Systems thinking is more about appreciating / understanding relationships between belief systems, people, processes, structures, and other factors that might influence someone's perceptions (e.g. behavior, media, social media etc.)
A servant leader is not comfortable with complexity because she / he have figured out all the answers, but because she / he can live with the remaining questions and trusts that it is possible to lean into new answers as long as she / he is following the right direction.
- How comfortable are you with complexity?
- What challenge can you "zoom out" from?
- Have you reacted with "zoomed in" or "zoomed out" perspective?
- WHERE can I apply Greenleaf's systems thinking framework?
2. Demonstrates Adaptability
This is why communicating a shared vision is so important. People will accept a lot of mid-course corrections if they understand that each correction contributes to movement in the right direction, toward the destination (i.e. vision) on the horizon.
Being adaptable may be as simple as using the "gifts" / talents / strengths YOU possess and directing them toward adaptability. Think of them as "clubs in the bag" - golf analogy - you "pick a club" based on where the "ball has landed". If you recall, some of the servant leader clubs:
Being A Person of Character
Commitment to the Growth of the People
Leading with Moral Authority
Putting People First
As we have noted, what makes human interaction, leadership, and servant leadership so intriguing is NO two humans are exactly alike! Even identical twins are different! Understanding what's natural to you - your "super power" - as well as your "kryptonite" - i.e. your Achilles heel...your weakness - is important. This self-awareness allows to "lean in" and accept help for the other powers not in your wheelhouse!
- Which "gifts" / talents / strengths - can help me with systems thinking?
- Which "gifts" / talents / strengths - are NOT?
- Is there a super-combination of "gifts" / talents / strengths I can lean in on?
- Who can we "lean in" on to achieve the objective(s)?
3. Considers the “Greater Good”
In the age of self-interest...
We see oh too many examples of decisions, leadership, and even well-intended behaviors driven by self-interest…the servant leader does not have self-interest in mind as she/he approaches a complex situation…their true intention is focused on the "greater good"...
I think back to a time when I was making my own career transition and landed on what I’m doing now…meeting people where they are and helping them to further refine or define how they too could transition, or, as I like to say "evolve". So, after I achieved my own clarity I reached out to like-minded groups supporting those in need.
I was struck by the reactions...generally, there were two: 1. Open / welcoming – although cautious until they got to know me and then completely trusting as time went on since they confirmed my only interest was in being a resource...2. Closed / not welcoming - the other group was usually embedded with folks who had self-interest embedded in their efforts…I was viewed not as a resource but as a competitor.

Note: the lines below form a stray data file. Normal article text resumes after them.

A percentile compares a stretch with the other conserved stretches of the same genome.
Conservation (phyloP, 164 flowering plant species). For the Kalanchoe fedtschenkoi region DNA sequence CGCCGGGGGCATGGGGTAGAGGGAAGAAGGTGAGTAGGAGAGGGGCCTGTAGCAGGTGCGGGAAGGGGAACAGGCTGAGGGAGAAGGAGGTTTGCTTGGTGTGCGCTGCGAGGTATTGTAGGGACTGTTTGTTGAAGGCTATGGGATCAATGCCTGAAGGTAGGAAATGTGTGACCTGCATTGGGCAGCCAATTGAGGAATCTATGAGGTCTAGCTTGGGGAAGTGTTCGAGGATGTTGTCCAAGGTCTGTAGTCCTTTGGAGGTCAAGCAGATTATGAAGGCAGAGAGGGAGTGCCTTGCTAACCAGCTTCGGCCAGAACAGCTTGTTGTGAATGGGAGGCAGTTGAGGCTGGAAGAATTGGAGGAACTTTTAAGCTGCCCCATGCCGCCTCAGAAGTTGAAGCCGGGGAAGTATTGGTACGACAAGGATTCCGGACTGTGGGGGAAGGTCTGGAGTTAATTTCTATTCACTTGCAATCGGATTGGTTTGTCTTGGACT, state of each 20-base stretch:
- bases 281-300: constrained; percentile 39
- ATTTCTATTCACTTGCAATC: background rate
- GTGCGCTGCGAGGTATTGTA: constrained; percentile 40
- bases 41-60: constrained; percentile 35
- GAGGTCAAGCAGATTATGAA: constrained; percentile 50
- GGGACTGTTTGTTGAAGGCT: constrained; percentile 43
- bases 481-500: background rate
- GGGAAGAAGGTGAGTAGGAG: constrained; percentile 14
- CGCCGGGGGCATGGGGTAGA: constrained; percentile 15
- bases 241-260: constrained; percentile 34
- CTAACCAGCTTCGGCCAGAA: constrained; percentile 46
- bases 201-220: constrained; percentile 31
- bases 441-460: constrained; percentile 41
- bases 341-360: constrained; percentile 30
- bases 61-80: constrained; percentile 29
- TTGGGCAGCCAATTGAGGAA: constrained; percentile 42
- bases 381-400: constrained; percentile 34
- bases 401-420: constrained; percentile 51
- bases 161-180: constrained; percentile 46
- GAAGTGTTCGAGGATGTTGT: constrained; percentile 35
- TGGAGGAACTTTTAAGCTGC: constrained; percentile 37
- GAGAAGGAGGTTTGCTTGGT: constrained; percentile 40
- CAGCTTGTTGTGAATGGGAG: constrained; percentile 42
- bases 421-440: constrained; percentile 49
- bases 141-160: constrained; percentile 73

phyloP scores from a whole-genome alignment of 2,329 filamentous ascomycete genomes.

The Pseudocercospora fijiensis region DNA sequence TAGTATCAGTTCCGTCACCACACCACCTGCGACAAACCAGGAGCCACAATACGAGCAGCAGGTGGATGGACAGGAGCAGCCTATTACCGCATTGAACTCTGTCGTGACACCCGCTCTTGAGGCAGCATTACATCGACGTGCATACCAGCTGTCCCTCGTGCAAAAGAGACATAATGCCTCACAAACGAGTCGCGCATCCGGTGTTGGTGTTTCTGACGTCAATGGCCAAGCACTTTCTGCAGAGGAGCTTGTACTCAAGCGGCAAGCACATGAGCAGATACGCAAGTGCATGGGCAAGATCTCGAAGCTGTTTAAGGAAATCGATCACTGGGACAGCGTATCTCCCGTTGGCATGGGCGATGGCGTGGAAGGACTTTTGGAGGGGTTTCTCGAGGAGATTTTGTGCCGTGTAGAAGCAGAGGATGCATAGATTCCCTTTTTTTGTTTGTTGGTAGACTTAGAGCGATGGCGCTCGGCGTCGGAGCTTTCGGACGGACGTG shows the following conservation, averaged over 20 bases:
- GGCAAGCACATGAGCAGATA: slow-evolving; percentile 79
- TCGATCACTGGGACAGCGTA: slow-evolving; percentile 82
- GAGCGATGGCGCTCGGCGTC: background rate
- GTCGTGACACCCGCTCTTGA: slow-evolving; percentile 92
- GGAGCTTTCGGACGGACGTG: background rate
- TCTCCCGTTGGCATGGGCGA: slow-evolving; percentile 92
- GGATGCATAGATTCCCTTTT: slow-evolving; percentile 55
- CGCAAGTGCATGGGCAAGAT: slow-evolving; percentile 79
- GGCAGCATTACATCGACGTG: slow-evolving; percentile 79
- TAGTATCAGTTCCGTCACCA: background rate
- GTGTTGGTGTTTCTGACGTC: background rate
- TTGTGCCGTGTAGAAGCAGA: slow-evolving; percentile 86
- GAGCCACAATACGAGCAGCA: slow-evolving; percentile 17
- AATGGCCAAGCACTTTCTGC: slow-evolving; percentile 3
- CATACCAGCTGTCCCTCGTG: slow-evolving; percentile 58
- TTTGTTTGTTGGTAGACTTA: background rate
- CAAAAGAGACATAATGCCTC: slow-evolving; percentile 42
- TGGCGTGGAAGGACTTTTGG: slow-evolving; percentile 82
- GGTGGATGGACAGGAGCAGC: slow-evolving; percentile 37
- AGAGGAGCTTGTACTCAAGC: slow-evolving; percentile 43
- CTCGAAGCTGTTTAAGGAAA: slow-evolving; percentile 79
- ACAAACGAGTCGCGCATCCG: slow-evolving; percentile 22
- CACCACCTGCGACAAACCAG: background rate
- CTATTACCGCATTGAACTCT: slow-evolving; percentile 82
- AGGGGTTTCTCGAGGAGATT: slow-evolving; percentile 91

During one occasion I was directed to someone who facilitated a topic that regularly occurred at this group's and meetings. I sat through the session and had suggestions as to how the session could be enhanced in a way to “meet people where they are…“ Although the director of volunteers was open to my suggestions he asked me to reach out directly to the individual who ran that session… I reached out to the volunteer to offer my services and was told point-blank “these are my leads“ needless to say…I never got involved nor provided support to that group…
It's About Trust...
I’m sure all of us have examples where decisions / directives / leadership were being driven by self-interest…not a good thing…and it won't be until self-interest is "checked at the door" and having others TRUST your self-interest is NOT the motive, can progress can be made.
Cases in point...if we look at the groups / institutions with the lowest trust levels - banks, elected officials, governments, political parties or religions to name several - you may notice they also appear to LACK a "systems thinking" approach. After all, its LESS what one person or one group thinks!!!!! Systems thinkers look outside of themselves and their own self-interest(s).
- What is best for my company and the community and the environment?
- How are my actions / behaviors supporting the "greater good"?
- What is my self-interest?
- How is my self-interest being served?
I believe each of us is a gift. I create trusted relationships where individuals, teams and leaders NAME, CLAIM and AIM their gifts to achieve optimum performance.
Interested to Learn About Yourself or Your Team? Mark is a Certified CliftonStrengths Coach, Facet5 and TotalSDI Facilitator and happy to discuss your situation.
SEE Summary List of Other Blogs!
About Mark Myette
I believe each of us is a gift. I create trusted
Based out Roam - Buckhead - 3365 Piedmont Rd NE, Suite 1400 (2nd Floor), Atlanta, GA 30305
Can meet at other Roam locations if appropriate: Alpharetta; Dunwoody; or Galleria